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>> it was this week. >> yes, the assessment of going back to the moon. this is what he had to say. >> the goal is to land on the moon within five years and to sbbe sustainable by the year 2028 and sustainable is where the gateway is coming in, and a reasonable command module and we want reusable landers to go back and forth and to orbit around the moon, and drive down the cost for the sls rocket, and the orion cruise rocket. and so time will come down over time, but we want a sustained operation on the moon where we have people working and living for a long period of time. >> so you were at the conference? >> yes. >> what did you have to say about it? >> there was an announcement less than a month ago that nasa is going to return to the next man and the first woman to the moon in 2024, and it is under the artemus program which is a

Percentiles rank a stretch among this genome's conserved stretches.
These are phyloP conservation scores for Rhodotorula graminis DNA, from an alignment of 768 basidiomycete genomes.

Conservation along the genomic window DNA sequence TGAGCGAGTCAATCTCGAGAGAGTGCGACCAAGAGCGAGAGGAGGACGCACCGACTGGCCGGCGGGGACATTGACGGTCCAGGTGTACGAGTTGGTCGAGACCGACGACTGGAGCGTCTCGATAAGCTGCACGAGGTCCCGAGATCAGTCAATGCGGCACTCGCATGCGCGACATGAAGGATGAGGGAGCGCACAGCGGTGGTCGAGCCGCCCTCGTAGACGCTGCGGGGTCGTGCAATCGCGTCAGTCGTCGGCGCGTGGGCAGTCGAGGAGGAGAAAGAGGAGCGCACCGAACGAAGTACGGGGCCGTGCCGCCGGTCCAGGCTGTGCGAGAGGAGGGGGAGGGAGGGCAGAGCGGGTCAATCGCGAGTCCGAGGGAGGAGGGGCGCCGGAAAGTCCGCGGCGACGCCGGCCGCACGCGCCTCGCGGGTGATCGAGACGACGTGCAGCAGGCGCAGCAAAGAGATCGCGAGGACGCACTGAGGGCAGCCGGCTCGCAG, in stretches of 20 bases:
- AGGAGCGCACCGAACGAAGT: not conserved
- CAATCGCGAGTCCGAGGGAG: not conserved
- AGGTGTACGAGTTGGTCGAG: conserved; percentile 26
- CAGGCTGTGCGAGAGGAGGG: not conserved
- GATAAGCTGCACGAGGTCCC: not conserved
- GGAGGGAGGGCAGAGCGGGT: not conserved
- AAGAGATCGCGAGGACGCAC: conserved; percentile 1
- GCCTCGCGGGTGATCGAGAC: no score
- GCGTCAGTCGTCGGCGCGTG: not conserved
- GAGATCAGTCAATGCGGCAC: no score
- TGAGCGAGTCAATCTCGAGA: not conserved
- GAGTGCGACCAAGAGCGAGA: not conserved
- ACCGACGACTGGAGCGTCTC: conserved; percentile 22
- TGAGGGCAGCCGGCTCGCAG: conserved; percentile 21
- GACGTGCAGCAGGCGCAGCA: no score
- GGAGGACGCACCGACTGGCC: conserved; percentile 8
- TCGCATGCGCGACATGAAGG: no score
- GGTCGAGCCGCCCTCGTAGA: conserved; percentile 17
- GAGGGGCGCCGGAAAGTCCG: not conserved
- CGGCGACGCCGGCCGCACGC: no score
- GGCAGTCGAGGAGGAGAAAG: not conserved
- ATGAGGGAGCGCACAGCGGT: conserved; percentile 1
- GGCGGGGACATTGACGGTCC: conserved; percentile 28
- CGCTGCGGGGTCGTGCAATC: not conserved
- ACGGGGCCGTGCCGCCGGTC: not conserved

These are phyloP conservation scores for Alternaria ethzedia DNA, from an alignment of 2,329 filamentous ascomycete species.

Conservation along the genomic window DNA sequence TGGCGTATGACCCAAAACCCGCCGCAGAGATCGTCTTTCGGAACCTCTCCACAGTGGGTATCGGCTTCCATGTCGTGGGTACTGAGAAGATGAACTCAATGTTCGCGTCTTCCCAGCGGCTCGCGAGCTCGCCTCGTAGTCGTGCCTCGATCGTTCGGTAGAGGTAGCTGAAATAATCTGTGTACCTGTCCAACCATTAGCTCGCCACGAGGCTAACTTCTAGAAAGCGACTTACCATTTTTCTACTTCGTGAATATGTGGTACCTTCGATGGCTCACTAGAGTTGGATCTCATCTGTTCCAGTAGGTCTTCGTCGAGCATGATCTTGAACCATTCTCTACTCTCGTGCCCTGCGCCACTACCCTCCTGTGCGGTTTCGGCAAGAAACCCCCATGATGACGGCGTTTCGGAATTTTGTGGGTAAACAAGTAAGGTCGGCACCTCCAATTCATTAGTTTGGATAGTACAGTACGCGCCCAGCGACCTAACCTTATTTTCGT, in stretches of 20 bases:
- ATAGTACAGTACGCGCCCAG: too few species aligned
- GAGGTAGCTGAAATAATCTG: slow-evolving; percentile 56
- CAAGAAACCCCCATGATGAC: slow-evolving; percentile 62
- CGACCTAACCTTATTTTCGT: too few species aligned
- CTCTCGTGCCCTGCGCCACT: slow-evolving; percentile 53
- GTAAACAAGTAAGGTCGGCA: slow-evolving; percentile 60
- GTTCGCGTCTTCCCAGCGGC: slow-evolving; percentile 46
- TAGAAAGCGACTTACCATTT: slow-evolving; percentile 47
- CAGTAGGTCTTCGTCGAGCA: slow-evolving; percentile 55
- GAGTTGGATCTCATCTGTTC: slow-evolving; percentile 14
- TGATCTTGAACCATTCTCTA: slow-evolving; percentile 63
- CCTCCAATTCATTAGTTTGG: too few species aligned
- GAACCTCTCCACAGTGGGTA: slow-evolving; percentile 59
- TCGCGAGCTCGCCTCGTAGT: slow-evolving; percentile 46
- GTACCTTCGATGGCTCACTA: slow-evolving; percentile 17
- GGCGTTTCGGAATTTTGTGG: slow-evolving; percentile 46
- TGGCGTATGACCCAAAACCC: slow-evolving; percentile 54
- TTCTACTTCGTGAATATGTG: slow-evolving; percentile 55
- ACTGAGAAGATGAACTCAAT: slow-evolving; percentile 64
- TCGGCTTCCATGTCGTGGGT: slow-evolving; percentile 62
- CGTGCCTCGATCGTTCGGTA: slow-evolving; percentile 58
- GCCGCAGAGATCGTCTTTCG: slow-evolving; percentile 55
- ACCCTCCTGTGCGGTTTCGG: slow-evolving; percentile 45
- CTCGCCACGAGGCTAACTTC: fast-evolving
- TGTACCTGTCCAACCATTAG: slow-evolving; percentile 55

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program whereby the nasa partners will form an international basis on the south pole of the moon, and this press conference is going to mention that exact same program that nasa is planning to go to the moon, and it is very inspirational. >> is there a need nor man to return to the moon at this point? it is something that we have achieved. is there a need for a man and woman to actually go back there? >> it is very important, because from the international space station, we are now going to build a gateway which is going to be in the lunar orbit with the leadership of nasa and so you will have a base between the orbital earth and moon, and the first stop is the moon, and then take you onward to mars. so it is a way of getting to mars, and of course, to doing better than before on the moon to find, you know, the different